Categorized | International

Arab Elite Say Monarchies Are Safe From Unrest

Posted on 31 January 2011 by hashimilion

The unrest engulfing Egypt caught business and political leaders at the World Economic Forum off guard, but it became the hottest topic among the Arab elite here. Most of those leaders tuned in to the dramatic events using iPads and BlackBerrys and huddled to debate how the uprising would affect the rest of the Arab world.

“It’s all anyone’s talking about,” said Sheik Mohammed bin Essa al-Khalifa, who leads Bahrain’s economic development board and took part in many of the discussions.

For the most part, the consensus was that President Hosni Mubarak would not easily relinquish his authoritarian grip in Egypt, an outcome that became more evident as he named Omar Suleiman, the country’s intelligence chief and a close ally, as his vice president on Saturday.

But the drive for change from tens of thousands of protesters means that a near monarchical regime cloaked in democracy will inevitably end, Arab executives here concluded.

“People are saying that Gamal Mubarak doesn’t have a chance of succeeding his father,” said a business executive who insisted on anonymity, referring to Mr. Mubarak’s son. “It’s a matter of when it will end, not if.”

The events in Egypt were hardly mentioned during the official programs at the Davos forum, although a few leaders issued brief statements of concern before turning to other topics.

Few of the executives present expected a revolution to spread across the oil-rich nations of the Gulf, where the governments are monarchies, which often do not create the types of expectations that accompany a democracy.

Rulers in these countries use their oil wealth to invest in social stability by ensuring that their own people lead comfortable lives through subsidies on things like electricity, education and food.

“Saudi Arabia and the Gulf countries are going to be spared because they are not democratic regimes,” said Jamal Khashoggi, the general manager of Al Waleed 24 News Channel. People in those countries “don’t feel cheated because there are no elections,” he said.

By contrast, he said, “I can feel the agony of an Egyptian when he sees how democracy is mocked.”

On Thursday, the Saudi prince Turki al-Faisal al-Saud had this answer when asked whether a wave of democracy across the Middle East might be even more destabilizing than a nuclear Iran: “I don’t know; in Saudi Arabia, we have neither nuclear weapons nor democracy.”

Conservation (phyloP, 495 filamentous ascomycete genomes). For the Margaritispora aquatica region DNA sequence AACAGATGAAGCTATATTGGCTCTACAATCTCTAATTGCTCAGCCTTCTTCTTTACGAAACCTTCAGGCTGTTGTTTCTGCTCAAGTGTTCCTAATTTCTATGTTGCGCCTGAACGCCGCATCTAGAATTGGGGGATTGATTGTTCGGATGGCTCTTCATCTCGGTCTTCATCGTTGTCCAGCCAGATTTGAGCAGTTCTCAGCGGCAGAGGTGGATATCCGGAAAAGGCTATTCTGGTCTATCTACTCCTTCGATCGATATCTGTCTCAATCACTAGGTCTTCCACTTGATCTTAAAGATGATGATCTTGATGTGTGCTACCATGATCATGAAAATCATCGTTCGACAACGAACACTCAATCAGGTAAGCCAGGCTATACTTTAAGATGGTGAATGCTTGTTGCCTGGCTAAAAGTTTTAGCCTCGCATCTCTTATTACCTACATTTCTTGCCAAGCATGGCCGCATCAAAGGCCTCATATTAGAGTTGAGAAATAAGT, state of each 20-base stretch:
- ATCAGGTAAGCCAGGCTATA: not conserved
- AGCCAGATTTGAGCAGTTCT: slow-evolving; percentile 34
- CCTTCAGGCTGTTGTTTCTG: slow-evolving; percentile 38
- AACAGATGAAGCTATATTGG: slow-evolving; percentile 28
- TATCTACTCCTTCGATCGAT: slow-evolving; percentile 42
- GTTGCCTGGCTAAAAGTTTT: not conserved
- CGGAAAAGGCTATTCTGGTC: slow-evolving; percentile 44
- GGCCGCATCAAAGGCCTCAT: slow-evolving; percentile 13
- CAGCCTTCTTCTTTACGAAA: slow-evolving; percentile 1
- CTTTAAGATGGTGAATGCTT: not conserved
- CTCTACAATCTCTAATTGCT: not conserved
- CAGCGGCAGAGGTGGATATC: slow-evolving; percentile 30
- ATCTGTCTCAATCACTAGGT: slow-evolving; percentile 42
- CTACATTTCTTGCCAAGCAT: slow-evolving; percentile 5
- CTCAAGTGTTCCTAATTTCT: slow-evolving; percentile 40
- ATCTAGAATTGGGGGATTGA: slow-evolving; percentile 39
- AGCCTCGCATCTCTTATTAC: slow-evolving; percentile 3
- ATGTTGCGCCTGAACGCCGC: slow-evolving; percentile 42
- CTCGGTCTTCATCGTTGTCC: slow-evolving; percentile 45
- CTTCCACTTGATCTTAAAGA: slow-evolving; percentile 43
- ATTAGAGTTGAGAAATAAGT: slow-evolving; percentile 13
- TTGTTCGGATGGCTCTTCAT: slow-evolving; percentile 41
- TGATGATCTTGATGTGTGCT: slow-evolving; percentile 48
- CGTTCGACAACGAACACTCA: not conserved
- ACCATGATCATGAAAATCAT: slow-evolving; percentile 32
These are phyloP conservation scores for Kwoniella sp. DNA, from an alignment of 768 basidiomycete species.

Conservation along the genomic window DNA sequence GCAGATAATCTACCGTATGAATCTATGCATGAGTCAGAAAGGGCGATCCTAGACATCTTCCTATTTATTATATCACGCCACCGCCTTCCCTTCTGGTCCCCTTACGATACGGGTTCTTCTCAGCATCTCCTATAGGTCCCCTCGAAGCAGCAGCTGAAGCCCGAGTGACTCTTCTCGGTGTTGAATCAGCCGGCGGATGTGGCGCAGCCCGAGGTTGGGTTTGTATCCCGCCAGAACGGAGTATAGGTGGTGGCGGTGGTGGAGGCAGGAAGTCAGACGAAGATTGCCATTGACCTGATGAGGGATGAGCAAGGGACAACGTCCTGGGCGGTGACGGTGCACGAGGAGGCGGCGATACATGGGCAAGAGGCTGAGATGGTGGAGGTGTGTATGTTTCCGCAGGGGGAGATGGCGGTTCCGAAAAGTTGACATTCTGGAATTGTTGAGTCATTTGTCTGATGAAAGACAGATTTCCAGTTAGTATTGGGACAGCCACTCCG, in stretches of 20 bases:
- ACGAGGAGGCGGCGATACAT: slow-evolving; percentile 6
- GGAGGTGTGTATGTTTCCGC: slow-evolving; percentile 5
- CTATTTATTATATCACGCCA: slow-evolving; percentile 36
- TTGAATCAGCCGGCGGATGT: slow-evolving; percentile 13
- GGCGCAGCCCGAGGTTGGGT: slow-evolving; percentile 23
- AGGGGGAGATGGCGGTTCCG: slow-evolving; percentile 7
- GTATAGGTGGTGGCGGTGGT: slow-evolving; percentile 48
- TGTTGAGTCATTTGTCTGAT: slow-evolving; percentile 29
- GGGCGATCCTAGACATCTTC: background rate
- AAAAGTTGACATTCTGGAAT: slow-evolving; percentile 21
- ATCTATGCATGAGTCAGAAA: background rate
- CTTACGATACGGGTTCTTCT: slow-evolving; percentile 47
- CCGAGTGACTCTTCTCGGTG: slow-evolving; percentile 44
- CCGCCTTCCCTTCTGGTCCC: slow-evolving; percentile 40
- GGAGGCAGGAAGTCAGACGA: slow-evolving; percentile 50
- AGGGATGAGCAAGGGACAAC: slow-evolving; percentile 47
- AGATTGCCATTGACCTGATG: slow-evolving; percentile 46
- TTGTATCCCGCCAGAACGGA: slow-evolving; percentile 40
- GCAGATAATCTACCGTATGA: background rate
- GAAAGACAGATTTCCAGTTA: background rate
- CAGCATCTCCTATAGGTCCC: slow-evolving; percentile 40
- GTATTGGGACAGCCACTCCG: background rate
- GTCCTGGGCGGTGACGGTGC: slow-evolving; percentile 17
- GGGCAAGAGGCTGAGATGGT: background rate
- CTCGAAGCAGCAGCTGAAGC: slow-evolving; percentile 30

One question mark, some Arab executives said, may be Bahrain, the smallest economy in the region and a developing democracy.

Bahrain lacks the abundant oil wealth of many of its neighbors, and has moved to diversify its economy, invest heavily in education and create an unemployment safety net, the only one in the region. Shiites outnumber the Sunni population, which lost control of Parliament in elections last October.

For some, however, the situation is not comfortable enough.

“People think that we should follow this nanny state mentality of the government subsidizing everything,” Sheik Mohammed said. He noted that Kuwait had just paid $3,000 to every Kuwaiti citizen to celebrate the 50th anniversary of the country’s independence.

Referring to people in Bahrain, he said: “They don’t want to let go of electricity subsidies or other subsidies. But those who benefit most are members of Parliament, the business community, decision makers and to some extent, the press, which comes out against reforms.”

Instead, his country is funneling former subsidy money toward advanced education and the creation of jobs — one of the most important ingredients for social stability in the Arab world, where vast numbers of young people in particular are hampered by soaring levels of unemployment.

“What counts is jobs,” Sheik Mohammed said. “This is not just a problem in the Arab world; it’s a global issue that’s hitting the United States and Europe, too.”

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